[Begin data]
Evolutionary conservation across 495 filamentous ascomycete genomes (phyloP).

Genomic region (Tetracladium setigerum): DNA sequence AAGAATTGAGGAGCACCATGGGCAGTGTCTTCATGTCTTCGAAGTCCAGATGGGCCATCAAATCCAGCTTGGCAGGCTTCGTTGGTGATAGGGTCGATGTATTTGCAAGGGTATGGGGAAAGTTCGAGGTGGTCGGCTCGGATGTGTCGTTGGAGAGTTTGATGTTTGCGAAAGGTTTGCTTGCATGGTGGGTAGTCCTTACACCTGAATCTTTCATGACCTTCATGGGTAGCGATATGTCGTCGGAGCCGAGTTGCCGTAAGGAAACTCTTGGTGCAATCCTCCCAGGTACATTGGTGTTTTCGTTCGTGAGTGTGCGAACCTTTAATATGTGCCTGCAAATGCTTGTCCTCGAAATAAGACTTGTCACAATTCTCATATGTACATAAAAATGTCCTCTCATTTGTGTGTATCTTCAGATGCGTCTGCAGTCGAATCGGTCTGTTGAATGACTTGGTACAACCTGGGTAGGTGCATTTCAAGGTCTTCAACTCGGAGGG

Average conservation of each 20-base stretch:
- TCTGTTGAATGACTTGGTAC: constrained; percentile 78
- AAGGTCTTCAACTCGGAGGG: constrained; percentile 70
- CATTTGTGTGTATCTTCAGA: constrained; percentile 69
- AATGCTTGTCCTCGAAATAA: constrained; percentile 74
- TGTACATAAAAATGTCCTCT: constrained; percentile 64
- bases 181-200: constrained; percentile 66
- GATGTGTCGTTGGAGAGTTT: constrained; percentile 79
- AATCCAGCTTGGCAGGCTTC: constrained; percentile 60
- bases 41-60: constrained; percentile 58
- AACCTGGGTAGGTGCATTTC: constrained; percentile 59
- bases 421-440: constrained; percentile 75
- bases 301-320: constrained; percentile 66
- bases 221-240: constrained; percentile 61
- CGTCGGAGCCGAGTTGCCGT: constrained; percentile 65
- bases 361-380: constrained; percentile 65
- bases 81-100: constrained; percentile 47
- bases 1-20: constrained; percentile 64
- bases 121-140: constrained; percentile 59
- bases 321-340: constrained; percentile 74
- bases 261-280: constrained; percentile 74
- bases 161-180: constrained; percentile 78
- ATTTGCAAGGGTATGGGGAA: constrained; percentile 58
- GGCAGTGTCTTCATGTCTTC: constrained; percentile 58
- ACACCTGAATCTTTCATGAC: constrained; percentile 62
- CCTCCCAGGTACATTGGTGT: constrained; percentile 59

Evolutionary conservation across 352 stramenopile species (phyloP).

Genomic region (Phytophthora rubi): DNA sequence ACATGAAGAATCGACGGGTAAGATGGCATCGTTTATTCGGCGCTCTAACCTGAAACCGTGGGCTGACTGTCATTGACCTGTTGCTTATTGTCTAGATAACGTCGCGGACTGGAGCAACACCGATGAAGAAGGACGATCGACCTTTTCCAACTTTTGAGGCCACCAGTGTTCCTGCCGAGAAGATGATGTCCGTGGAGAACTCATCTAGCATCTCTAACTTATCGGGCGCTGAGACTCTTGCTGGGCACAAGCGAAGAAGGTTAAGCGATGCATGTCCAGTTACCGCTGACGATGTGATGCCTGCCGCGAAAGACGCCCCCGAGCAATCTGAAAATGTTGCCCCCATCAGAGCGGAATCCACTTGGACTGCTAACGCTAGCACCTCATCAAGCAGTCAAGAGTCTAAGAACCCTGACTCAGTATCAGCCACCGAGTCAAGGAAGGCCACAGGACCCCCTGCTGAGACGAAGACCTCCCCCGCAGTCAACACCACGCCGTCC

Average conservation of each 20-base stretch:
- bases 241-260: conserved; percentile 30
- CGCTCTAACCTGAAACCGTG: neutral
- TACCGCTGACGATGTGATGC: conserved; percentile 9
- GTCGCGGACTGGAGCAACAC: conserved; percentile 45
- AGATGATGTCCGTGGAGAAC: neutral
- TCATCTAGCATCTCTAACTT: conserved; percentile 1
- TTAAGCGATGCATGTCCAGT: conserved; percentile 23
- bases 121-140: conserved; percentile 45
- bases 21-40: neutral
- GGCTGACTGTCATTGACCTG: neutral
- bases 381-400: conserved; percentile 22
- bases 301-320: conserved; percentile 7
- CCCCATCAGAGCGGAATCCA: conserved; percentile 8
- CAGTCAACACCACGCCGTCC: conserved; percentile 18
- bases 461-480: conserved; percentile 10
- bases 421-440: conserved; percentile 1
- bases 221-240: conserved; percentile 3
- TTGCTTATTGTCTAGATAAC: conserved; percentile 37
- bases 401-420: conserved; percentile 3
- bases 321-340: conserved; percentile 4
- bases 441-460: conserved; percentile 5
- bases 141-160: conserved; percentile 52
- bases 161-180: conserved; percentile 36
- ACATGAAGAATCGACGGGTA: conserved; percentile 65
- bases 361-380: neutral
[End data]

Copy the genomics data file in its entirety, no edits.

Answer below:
Evolutionary conservation across 495 filamentous ascomycete genomes (phyloP).

Genomic region (Tetracladium setigerum): DNA sequence AAGAATTGAGGAGCACCATGGGCAGTGTCTTCATGTCTTCGAAGTCCAGATGGGCCATCAAATCCAGCTTGGCAGGCTTCGTTGGTGATAGGGTCGATGTATTTGCAAGGGTATGGGGAAAGTTCGAGGTGGTCGGCTCGGATGTGTCGTTGGAGAGTTTGATGTTTGCGAAAGGTTTGCTTGCATGGTGGGTAGTCCTTACACCTGAATCTTTCATGACCTTCATGGGTAGCGATATGTCGTCGGAGCCGAGTTGCCGTAAGGAAACTCTTGGTGCAATCCTCCCAGGTACATTGGTGTTTTCGTTCGTGAGTGTGCGAACCTTTAATATGTGCCTGCAAATGCTTGTCCTCGAAATAAGACTTGTCACAATTCTCATATGTACATAAAAATGTCCTCTCATTTGTGTGTATCTTCAGATGCGTCTGCAGTCGAATCGGTCTGTTGAATGACTTGGTACAACCTGGGTAGGTGCATTTCAAGGTCTTCAACTCGGAGGG

Average conservation of each 20-base stretch:
- TCTGTTGAATGACTTGGTAC: constrained; percentile 78
- AAGGTCTTCAACTCGGAGGG: constrained; percentile 70
- CATTTGTGTGTATCTTCAGA: constrained; percentile 69
- AATGCTTGTCCTCGAAATAA: constrained; percentile 74
- TGTACATAAAAATGTCCTCT: constrained; percentile 64
- bases 181-200: constrained; percentile 66
- GATGTGTCGTTGGAGAGTTT: constrained; percentile 79
- AATCCAGCTTGGCAGGCTTC: constrained; percentile 60
- bases 41-60: constrained; percentile 58
- AACCTGGGTAGGTGCATTTC: constrained; percentile 59
- bases 421-440: constrained; percentile 75
- bases 301-320: constrained; percentile 66
- bases 221-240: constrained; percentile 61
- CGTCGGAGCCGAGTTGCCGT: constrained; percentile 65
- bases 361-380: constrained; percentile 65
- bases 81-100: constrained; percentile 47
- bases 1-20: constrained; percentile 64
- bases 121-140: constrained; percentile 59
- bases 321-340: constrained; percentile 74
- bases 261-280: constrained; percentile 74
- bases 161-180: constrained; percentile 78
- ATTTGCAAGGGTATGGGGAA: constrained; percentile 58
- GGCAGTGTCTTCATGTCTTC: constrained; percentile 58
- ACACCTGAATCTTTCATGAC: constrained; percentile 62
- CCTCCCAGGTACATTGGTGT: constrained; percentile 59

Evolutionary conservation across 352 stramenopile species (phyloP).

Genomic region (Phytophthora rubi): DNA sequence ACATGAAGAATCGACGGGTAAGATGGCATCGTTTATTCGGCGCTCTAACCTGAAACCGTGGGCTGACTGTCATTGACCTGTTGCTTATTGTCTAGATAACGTCGCGGACTGGAGCAACACCGATGAAGAAGGACGATCGACCTTTTCCAACTTTTGAGGCCACCAGTGTTCCTGCCGAGAAGATGATGTCCGTGGAGAACTCATCTAGCATCTCTAACTTATCGGGCGCTGAGACTCTTGCTGGGCACAAGCGAAGAAGGTTAAGCGATGCATGTCCAGTTACCGCTGACGATGTGATGCCTGCCGCGAAAGACGCCCCCGAGCAATCTGAAAATGTTGCCCCCATCAGAGCGGAATCCACTTGGACTGCTAACGCTAGCACCTCATCAAGCAGTCAAGAGTCTAAGAACCCTGACTCAGTATCAGCCACCGAGTCAAGGAAGGCCACAGGACCCCCTGCTGAGACGAAGACCTCCCCCGCAGTCAACACCACGCCGTCC

Average conservation of each 20-base stretch:
- bases 241-260: conserved; percentile 30
- CGCTCTAACCTGAAACCGTG: neutral
- TACCGCTGACGATGTGATGC: conserved; percentile 9
- GTCGCGGACTGGAGCAACAC: conserved; percentile 45
- AGATGATGTCCGTGGAGAAC: neutral
- TCATCTAGCATCTCTAACTT: conserved; percentile 1
- TTAAGCGATGCATGTCCAGT: conserved; percentile 23
- bases 121-140: conserved; percentile 45
- bases 21-40: neutral
- GGCTGACTGTCATTGACCTG: neutral
- bases 381-400: conserved; percentile 22
- bases 301-320: conserved; percentile 7
- CCCCATCAGAGCGGAATCCA: conserved; percentile 8
- CAGTCAACACCACGCCGTCC: conserved; percentile 18
- bases 461-480: conserved; percentile 10
- bases 421-440: conserved; percentile 1
- bases 221-240: conserved; percentile 3
- TTGCTTATTGTCTAGATAAC: conserved; percentile 37
- bases 401-420: conserved; percentile 3
- bases 321-340: conserved; percentile 4
- bases 441-460: conserved; percentile 5
- bases 141-160: conserved; percentile 52
- bases 161-180: conserved; percentile 36
- ACATGAAGAATCGACGGGTA: conserved; percentile 65
- bases 361-380: neutral